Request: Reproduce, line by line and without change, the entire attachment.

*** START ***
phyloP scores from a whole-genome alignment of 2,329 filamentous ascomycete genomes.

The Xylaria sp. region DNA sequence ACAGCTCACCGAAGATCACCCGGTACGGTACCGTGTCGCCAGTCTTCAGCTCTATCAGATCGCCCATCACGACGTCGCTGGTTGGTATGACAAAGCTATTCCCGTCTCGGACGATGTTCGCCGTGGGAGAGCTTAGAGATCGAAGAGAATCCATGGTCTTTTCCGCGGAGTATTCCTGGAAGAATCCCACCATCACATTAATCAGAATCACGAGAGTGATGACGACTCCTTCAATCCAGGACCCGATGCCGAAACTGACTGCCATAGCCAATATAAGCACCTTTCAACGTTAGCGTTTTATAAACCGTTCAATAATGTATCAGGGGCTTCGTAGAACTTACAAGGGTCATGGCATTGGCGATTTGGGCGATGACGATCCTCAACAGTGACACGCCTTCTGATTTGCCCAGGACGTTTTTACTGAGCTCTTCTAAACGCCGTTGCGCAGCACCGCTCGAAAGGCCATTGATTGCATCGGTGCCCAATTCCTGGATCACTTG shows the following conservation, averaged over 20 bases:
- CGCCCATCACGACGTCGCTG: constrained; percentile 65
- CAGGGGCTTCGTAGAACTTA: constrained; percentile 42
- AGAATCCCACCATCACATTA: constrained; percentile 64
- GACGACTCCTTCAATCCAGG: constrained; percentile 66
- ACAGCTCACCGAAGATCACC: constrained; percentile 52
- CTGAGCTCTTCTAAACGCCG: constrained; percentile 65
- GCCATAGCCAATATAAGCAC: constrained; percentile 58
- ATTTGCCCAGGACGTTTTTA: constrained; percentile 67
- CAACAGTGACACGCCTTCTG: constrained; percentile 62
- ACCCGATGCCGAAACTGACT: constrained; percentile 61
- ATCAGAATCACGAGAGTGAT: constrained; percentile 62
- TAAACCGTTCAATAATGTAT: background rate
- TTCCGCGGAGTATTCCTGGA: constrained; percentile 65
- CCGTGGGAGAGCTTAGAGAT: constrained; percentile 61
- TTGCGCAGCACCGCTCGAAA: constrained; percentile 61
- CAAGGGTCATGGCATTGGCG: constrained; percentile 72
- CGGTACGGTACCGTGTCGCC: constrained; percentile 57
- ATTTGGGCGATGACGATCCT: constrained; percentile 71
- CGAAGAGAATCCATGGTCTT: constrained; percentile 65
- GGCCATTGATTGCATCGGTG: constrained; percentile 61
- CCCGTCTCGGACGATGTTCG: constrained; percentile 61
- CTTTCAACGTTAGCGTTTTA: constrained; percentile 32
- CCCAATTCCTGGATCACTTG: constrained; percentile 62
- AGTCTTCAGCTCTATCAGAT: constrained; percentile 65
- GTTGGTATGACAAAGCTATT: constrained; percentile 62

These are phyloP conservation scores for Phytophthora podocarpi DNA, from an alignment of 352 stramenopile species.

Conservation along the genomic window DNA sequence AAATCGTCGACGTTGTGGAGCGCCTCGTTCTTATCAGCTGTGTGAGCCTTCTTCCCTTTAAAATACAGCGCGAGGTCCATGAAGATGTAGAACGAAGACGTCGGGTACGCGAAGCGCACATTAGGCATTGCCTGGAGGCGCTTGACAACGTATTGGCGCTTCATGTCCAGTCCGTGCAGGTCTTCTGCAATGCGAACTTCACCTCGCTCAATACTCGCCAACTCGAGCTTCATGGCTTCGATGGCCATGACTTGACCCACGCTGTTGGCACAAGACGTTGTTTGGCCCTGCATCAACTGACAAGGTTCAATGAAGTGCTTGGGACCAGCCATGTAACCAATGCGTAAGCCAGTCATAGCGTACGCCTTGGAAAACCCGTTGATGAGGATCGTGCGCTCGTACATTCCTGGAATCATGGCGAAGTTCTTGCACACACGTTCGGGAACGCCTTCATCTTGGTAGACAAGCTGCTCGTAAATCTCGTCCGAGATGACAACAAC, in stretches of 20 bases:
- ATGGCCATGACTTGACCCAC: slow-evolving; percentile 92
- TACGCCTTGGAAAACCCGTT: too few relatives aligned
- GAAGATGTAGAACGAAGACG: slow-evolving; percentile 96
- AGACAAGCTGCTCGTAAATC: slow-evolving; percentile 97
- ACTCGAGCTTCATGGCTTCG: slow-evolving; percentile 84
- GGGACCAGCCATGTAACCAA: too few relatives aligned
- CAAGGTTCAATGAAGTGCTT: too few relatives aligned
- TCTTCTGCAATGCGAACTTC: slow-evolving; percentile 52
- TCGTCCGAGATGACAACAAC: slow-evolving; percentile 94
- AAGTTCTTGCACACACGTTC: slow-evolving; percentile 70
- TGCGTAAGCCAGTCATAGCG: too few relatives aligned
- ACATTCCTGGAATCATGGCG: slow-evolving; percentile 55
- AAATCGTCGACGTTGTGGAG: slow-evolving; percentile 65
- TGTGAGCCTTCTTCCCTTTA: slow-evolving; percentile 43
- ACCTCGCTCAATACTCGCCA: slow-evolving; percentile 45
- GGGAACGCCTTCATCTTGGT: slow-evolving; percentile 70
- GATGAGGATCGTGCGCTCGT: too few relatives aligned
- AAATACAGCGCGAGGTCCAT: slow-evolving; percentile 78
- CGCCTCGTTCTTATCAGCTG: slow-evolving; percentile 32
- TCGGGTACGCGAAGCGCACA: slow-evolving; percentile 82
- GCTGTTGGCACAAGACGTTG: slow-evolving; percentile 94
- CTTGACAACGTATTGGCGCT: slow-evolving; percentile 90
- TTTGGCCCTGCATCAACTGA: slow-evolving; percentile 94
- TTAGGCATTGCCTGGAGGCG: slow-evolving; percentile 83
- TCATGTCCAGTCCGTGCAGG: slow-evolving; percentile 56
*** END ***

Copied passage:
phyloP scores from a whole-genome alignment of 2,329 filamentous ascomycete genomes.

The Xylaria sp. region DNA sequence ACAGCTCACCGAAGATCACCCGGTACGGTACCGTGTCGCCAGTCTTCAGCTCTATCAGATCGCCCATCACGACGTCGCTGGTTGGTATGACAAAGCTATTCCCGTCTCGGACGATGTTCGCCGTGGGAGAGCTTAGAGATCGAAGAGAATCCATGGTCTTTTCCGCGGAGTATTCCTGGAAGAATCCCACCATCACATTAATCAGAATCACGAGAGTGATGACGACTCCTTCAATCCAGGACCCGATGCCGAAACTGACTGCCATAGCCAATATAAGCACCTTTCAACGTTAGCGTTTTATAAACCGTTCAATAATGTATCAGGGGCTTCGTAGAACTTACAAGGGTCATGGCATTGGCGATTTGGGCGATGACGATCCTCAACAGTGACACGCCTTCTGATTTGCCCAGGACGTTTTTACTGAGCTCTTCTAAACGCCGTTGCGCAGCACCGCTCGAAAGGCCATTGATTGCATCGGTGCCCAATTCCTGGATCACTTG shows the following conservation, averaged over 20 bases:
- CGCCCATCACGACGTCGCTG: constrained; percentile 65
- CAGGGGCTTCGTAGAACTTA: constrained; percentile 42
- AGAATCCCACCATCACATTA: constrained; percentile 64
- GACGACTCCTTCAATCCAGG: constrained; percentile 66
- ACAGCTCACCGAAGATCACC: constrained; percentile 52
- CTGAGCTCTTCTAAACGCCG: constrained; percentile 65
- GCCATAGCCAATATAAGCAC: constrained; percentile 58
- ATTTGCCCAGGACGTTTTTA: constrained; percentile 67
- CAACAGTGACACGCCTTCTG: constrained; percentile 62
- ACCCGATGCCGAAACTGACT: constrained; percentile 61
- ATCAGAATCACGAGAGTGAT: constrained; percentile 62
- TAAACCGTTCAATAATGTAT: background rate
- TTCCGCGGAGTATTCCTGGA: constrained; percentile 65
- CCGTGGGAGAGCTTAGAGAT: constrained; percentile 61
- TTGCGCAGCACCGCTCGAAA: constrained; percentile 61
- CAAGGGTCATGGCATTGGCG: constrained; percentile 72
- CGGTACGGTACCGTGTCGCC: constrained; percentile 57
- ATTTGGGCGATGACGATCCT: constrained; percentile 71
- CGAAGAGAATCCATGGTCTT: constrained; percentile 65
- GGCCATTGATTGCATCGGTG: constrained; percentile 61
- CCCGTCTCGGACGATGTTCG: constrained; percentile 61
- CTTTCAACGTTAGCGTTTTA: constrained; percentile 32
- CCCAATTCCTGGATCACTTG: constrained; percentile 62
- AGTCTTCAGCTCTATCAGAT: constrained; percentile 65
- GTTGGTATGACAAAGCTATT: constrained; percentile 62

These are phyloP conservation scores for Phytophthora podocarpi DNA, from an alignment of 352 stramenopile species.

Conservation along the genomic window DNA sequence AAATCGTCGACGTTGTGGAGCGCCTCGTTCTTATCAGCTGTGTGAGCCTTCTTCCCTTTAAAATACAGCGCGAGGTCCATGAAGATGTAGAACGAAGACGTCGGGTACGCGAAGCGCACATTAGGCATTGCCTGGAGGCGCTTGACAACGTATTGGCGCTTCATGTCCAGTCCGTGCAGGTCTTCTGCAATGCGAACTTCACCTCGCTCAATACTCGCCAACTCGAGCTTCATGGCTTCGATGGCCATGACTTGACCCACGCTGTTGGCACAAGACGTTGTTTGGCCCTGCATCAACTGACAAGGTTCAATGAAGTGCTTGGGACCAGCCATGTAACCAATGCGTAAGCCAGTCATAGCGTACGCCTTGGAAAACCCGTTGATGAGGATCGTGCGCTCGTACATTCCTGGAATCATGGCGAAGTTCTTGCACACACGTTCGGGAACGCCTTCATCTTGGTAGACAAGCTGCTCGTAAATCTCGTCCGAGATGACAACAAC, in stretches of 20 bases:
- ATGGCCATGACTTGACCCAC: slow-evolving; percentile 92
- TACGCCTTGGAAAACCCGTT: too few relatives aligned
- GAAGATGTAGAACGAAGACG: slow-evolving; percentile 96
- AGACAAGCTGCTCGTAAATC: slow-evolving; percentile 97
- ACTCGAGCTTCATGGCTTCG: slow-evolving; percentile 84
- GGGACCAGCCATGTAACCAA: too few relatives aligned
- CAAGGTTCAATGAAGTGCTT: too few relatives aligned
- TCTTCTGCAATGCGAACTTC: slow-evolving; percentile 52
- TCGTCCGAGATGACAACAAC: slow-evolving; percentile 94
- AAGTTCTTGCACACACGTTC: slow-evolving; percentile 70
- TGCGTAAGCCAGTCATAGCG: too few relatives aligned
- ACATTCCTGGAATCATGGCG: slow-evolving; percentile 55
- AAATCGTCGACGTTGTGGAG: slow-evolving; percentile 65
- TGTGAGCCTTCTTCCCTTTA: slow-evolving; percentile 43
- ACCTCGCTCAATACTCGCCA: slow-evolving; percentile 45
- GGGAACGCCTTCATCTTGGT: slow-evolving; percentile 70
- GATGAGGATCGTGCGCTCGT: too few relatives aligned
- AAATACAGCGCGAGGTCCAT: slow-evolving; percentile 78
- CGCCTCGTTCTTATCAGCTG: slow-evolving; percentile 32
- TCGGGTACGCGAAGCGCACA: slow-evolving; percentile 82
- GCTGTTGGCACAAGACGTTG: slow-evolving; percentile 94
- CTTGACAACGTATTGGCGCT: slow-evolving; percentile 90
- TTTGGCCCTGCATCAACTGA: slow-evolving; percentile 94
- TTAGGCATTGCCTGGAGGCG: slow-evolving; percentile 83
- TCATGTCCAGTCCGTGCAGG: slow-evolving; percentile 56